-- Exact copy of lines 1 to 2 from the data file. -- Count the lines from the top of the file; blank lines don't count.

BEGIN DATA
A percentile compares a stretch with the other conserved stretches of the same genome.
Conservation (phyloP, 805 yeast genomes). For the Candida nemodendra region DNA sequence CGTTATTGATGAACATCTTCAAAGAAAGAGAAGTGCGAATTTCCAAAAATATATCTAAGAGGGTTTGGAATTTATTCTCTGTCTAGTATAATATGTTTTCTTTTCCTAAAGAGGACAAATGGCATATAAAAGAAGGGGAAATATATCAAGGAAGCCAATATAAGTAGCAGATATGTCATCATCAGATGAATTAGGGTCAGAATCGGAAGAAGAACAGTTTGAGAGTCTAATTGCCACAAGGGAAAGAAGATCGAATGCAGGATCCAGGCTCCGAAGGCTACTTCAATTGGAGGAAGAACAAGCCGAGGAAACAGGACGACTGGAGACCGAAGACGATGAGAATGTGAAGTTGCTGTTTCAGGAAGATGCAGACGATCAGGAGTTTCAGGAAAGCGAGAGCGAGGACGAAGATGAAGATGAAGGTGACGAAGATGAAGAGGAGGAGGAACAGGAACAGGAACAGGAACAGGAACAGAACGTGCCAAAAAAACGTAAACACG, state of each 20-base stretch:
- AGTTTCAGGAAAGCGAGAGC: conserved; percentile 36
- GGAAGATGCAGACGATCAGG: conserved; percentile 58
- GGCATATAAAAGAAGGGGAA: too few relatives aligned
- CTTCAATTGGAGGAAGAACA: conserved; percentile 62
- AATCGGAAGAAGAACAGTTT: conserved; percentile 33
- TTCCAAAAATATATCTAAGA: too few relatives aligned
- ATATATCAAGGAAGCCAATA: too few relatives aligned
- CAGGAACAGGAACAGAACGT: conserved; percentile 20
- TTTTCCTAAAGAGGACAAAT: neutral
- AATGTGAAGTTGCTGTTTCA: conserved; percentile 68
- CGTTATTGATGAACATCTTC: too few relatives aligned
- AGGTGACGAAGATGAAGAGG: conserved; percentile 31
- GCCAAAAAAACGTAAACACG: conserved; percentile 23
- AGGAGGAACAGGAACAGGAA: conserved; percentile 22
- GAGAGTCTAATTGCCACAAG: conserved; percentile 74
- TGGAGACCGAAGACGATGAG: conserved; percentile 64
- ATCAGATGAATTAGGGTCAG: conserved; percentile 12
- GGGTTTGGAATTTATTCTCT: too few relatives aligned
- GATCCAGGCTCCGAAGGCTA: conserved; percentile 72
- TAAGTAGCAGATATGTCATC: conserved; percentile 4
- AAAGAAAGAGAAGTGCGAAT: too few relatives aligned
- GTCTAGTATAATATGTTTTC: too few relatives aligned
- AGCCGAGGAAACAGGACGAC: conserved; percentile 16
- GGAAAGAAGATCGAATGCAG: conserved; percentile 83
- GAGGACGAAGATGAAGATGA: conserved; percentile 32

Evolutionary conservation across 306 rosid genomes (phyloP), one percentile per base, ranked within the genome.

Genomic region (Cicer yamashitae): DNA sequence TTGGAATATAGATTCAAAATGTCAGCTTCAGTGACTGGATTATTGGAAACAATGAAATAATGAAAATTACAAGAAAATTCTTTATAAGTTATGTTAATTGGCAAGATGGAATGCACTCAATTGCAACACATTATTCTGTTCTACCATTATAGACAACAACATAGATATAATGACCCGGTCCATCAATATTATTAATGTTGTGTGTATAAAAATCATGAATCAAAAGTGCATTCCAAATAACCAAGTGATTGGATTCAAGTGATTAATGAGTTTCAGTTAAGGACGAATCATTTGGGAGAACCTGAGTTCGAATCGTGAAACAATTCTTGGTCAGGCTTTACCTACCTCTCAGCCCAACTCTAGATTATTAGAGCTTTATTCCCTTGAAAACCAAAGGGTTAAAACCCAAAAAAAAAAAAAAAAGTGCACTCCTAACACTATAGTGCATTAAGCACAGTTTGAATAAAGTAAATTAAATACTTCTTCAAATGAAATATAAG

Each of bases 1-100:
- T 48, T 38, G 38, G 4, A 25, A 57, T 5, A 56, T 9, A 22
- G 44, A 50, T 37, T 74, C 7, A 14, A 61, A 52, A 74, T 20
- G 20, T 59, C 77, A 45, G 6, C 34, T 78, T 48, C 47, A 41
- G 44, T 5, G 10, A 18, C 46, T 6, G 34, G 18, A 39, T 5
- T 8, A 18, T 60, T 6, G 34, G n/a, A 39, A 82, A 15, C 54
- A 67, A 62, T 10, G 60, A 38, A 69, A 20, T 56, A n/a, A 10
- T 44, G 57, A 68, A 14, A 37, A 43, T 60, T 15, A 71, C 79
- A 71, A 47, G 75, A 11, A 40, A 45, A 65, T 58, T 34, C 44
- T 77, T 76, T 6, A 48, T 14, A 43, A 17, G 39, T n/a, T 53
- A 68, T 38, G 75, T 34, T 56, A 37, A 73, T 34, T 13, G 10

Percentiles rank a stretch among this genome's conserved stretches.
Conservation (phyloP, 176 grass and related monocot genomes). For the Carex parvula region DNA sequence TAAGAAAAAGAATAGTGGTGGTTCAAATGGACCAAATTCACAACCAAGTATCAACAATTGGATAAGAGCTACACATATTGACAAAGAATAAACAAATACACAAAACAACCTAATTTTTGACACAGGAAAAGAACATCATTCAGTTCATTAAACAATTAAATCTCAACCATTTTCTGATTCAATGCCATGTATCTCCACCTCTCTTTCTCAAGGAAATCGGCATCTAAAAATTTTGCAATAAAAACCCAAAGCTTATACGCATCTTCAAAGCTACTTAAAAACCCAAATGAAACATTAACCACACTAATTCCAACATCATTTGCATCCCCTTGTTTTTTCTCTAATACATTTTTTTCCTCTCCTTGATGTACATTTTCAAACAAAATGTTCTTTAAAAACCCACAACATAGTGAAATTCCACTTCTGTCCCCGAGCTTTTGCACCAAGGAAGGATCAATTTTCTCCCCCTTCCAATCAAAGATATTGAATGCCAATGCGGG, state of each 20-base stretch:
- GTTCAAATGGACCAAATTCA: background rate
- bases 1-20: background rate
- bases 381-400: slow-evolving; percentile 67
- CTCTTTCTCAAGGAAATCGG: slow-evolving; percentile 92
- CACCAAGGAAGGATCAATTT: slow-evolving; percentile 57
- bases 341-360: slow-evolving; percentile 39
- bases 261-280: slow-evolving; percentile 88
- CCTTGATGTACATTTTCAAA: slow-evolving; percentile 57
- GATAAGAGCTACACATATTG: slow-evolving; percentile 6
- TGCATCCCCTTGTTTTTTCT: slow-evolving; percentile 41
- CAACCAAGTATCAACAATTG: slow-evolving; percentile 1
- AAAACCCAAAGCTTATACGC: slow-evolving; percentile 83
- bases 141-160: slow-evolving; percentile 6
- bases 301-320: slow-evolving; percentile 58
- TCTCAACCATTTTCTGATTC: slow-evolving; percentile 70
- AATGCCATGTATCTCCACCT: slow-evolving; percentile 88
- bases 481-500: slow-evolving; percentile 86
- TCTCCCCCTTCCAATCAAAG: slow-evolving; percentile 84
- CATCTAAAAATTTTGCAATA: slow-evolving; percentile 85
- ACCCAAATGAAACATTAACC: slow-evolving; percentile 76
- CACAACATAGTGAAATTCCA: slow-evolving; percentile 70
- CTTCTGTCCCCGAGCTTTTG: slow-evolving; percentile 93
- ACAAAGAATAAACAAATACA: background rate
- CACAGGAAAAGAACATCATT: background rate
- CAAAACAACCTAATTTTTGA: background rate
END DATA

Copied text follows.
A percentile compares a stretch with the other conserved stretches of the same genome.
Conservation (phyloP, 805 yeast genomes). For the Candida nemodendra region DNA sequence CGTTATTGATGAACATCTTCAAAGAAAGAGAAGTGCGAATTTCCAAAAATATATCTAAGAGGGTTTGGAATTTATTCTCTGTCTAGTATAATATGTTTTCTTTTCCTAAAGAGGACAAATGGCATATAAAAGAAGGGGAAATATATCAAGGAAGCCAATATAAGTAGCAGATATGTCATCATCAGATGAATTAGGGTCAGAATCGGAAGAAGAACAGTTTGAGAGTCTAATTGCCACAAGGGAAAGAAGATCGAATGCAGGATCCAGGCTCCGAAGGCTACTTCAATTGGAGGAAGAACAAGCCGAGGAAACAGGACGACTGGAGACCGAAGACGATGAGAATGTGAAGTTGCTGTTTCAGGAAGATGCAGACGATCAGGAGTTTCAGGAAAGCGAGAGCGAGGACGAAGATGAAGATGAAGGTGACGAAGATGAAGAGGAGGAGGAACAGGAACAGGAACAGGAACAGGAACAGAACGTGCCAAAAAAACGTAAACACG, state of each 20-base stretch: